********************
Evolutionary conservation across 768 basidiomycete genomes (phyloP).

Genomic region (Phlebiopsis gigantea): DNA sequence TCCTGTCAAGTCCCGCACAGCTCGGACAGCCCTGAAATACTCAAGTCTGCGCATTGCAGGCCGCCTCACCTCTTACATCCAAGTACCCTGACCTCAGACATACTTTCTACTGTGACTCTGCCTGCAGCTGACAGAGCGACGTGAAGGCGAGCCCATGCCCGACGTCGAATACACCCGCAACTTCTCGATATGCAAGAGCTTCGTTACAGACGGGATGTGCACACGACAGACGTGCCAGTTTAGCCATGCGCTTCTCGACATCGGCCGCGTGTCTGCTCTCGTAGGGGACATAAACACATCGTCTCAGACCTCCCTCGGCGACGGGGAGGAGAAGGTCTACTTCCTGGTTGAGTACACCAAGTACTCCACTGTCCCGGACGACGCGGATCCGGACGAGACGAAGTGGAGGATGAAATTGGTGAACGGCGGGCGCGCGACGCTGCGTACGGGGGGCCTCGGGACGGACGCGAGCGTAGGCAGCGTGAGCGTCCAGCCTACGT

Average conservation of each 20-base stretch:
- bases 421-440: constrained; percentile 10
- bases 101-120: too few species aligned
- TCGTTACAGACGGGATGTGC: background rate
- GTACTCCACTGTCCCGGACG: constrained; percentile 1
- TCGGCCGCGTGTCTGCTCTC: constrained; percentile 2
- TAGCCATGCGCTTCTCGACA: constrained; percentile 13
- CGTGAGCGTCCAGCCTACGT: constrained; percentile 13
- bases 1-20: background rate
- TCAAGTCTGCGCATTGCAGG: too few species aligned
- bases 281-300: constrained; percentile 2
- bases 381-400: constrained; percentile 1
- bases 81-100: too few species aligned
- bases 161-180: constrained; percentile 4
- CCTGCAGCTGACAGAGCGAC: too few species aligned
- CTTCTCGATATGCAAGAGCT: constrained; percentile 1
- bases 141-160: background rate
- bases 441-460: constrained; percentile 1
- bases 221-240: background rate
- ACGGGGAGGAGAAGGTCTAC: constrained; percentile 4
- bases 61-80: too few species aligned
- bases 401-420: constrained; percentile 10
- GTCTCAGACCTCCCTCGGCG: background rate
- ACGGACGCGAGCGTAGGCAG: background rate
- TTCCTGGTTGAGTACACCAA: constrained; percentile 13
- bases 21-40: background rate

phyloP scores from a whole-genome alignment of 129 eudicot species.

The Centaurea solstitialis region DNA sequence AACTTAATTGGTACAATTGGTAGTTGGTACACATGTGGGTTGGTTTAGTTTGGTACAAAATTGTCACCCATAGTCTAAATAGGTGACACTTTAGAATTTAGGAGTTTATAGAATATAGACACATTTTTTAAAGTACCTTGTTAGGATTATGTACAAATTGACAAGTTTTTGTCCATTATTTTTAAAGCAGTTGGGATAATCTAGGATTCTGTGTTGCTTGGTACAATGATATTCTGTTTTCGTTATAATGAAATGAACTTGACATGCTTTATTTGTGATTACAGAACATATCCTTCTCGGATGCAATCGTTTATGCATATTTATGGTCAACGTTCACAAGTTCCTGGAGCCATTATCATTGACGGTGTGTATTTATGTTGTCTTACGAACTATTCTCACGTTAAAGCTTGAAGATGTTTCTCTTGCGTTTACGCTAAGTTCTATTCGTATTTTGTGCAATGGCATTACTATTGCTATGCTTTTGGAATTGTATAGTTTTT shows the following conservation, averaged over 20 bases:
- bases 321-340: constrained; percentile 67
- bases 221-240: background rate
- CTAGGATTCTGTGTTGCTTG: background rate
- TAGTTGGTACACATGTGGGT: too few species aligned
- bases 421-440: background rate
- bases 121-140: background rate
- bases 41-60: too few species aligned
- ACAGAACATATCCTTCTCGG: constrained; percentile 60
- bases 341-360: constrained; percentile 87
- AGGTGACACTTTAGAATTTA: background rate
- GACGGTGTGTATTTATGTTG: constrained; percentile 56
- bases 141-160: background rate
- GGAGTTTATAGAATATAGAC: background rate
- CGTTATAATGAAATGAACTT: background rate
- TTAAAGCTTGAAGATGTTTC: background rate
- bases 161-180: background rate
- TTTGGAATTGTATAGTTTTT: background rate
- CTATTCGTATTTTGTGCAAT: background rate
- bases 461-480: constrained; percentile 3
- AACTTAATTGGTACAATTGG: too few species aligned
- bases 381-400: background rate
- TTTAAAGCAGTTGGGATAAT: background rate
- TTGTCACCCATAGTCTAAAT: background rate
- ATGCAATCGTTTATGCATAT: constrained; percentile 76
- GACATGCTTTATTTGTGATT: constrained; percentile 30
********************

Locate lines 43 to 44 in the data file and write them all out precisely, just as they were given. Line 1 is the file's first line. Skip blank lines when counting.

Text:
- GGAGTTTATAGAATATAGAC: background rate
- CGTTATAATGAAATGAACTT: background rate